India is recognized worldwide as to be the home of some the world’s poorest of people. Reduction of poverty levels has been treated as the primary goal for all the activities undertaken by the Government. In this regards, there has been a raging debate on the claim of the current government about drastic reduction in poverty levels. This tricky and controversial topic attracted my attention and I found myself at loss about whether or not to believe the Government on this. As with most issues the Government and Opposition get busy throwing brickbats at each other without bothering to explain the problem at hand to the citizens a. I decide to explore this independently.
Key to any exploration or learning is to ask the right questions. Starting at that –
What is Poverty?
How do we define Poverty?
Who is responsible for Poverty?
Who should act to reduce Poverty?
Why should we measure Poverty?
How can we measure poverty?
What steps could be taken to reduce Poverty?
What is Poverty? How to Define Poverty?
“I am poor” does this statement make any sense? In our day to day conversation most of us have used this phrase in various situations. What did it mean? Did it mean we don’t earn enough to afford what we want to have? Or did it mean what we earn was not sufficient to buy what we think we ought to have for a dignified living? Is poverty a result of what we earn or is it a result of what we can’t afford? Or is it a result of not having access to certain essential resources that assist one in earning an income that in turn allows them to afford the amenities required for a dignified living? How do we decide what we “ought to have” and what “dignified living is”? Both of these concepts being very subjective means that no two people would agree on their respective definition of “being poor”.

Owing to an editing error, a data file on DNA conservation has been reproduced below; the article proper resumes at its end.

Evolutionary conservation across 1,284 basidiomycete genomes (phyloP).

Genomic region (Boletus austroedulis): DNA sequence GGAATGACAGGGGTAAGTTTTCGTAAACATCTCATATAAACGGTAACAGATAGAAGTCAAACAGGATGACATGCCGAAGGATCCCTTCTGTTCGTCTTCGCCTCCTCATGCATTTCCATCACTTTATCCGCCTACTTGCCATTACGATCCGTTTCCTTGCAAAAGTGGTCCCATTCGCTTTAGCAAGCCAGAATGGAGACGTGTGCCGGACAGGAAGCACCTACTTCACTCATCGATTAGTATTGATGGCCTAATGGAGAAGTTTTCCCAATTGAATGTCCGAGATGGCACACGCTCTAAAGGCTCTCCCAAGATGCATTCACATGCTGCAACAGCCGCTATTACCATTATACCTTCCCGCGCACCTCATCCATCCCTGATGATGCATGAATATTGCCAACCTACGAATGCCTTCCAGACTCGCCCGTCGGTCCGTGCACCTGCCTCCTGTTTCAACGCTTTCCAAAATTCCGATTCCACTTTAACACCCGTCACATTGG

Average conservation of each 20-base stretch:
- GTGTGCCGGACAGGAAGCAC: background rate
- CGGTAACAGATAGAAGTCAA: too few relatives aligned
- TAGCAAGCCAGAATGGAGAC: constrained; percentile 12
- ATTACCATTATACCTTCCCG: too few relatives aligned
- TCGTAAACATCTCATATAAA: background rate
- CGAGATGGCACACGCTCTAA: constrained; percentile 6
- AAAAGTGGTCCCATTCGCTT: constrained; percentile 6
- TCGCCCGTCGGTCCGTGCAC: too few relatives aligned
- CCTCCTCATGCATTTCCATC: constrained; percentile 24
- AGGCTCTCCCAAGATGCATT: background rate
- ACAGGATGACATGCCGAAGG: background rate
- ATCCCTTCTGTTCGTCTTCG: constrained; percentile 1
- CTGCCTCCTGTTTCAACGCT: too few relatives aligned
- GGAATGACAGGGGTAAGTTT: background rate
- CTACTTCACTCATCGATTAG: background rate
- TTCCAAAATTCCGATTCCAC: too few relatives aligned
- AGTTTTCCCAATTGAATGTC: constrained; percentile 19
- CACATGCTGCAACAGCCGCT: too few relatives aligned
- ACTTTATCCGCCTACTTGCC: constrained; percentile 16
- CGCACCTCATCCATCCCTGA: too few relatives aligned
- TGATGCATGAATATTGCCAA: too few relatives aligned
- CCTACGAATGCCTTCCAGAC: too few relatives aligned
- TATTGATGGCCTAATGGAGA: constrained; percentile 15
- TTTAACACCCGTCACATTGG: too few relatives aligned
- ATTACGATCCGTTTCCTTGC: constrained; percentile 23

Some factors emerge from the above short inquiry. First that Poverty seems to have three components and one characteristic
- – Income
- – Deprivation of resources
- – Lack of dignity
- – Relativeness
It appears to be an uphill task to come to a common ground on defining
– Below what income would one be qualified as poor
– Deprivation of what resources leads to poverty
– What is dignified living
– An agreeable definition that is consistent across societies/countries
Economists and Sociologists around the world have spent many hours in taking one or two of the above points and drawing up a definition of poverty. Needless to say that each is as controversial as the other and can be proved wrong on many counts.
Who or What is Responsible for Poverty?
It is tough to understand why there is poverty. We know that resources are always limited and the fight is to find out an appropriate method of distribution of resources among all the people. There seems to be an inherent characteristic in all our social systems since time immemorial that, it always has certain segment of people relatively deprived than the others. I don’t know what to attribute this characteristic to, however it is always there. One might argue that when it is a natural outcome of every social system then why bother about it? While a convincing logical answer might be tough to find, I think that human existence and superiority of human race over other animals would be questioned if obvious disparities are not eradicated. It is a collective responsibility of all the people to fight and work towards systems that assist people to live the way one would want to.
Why should we measure Poverty?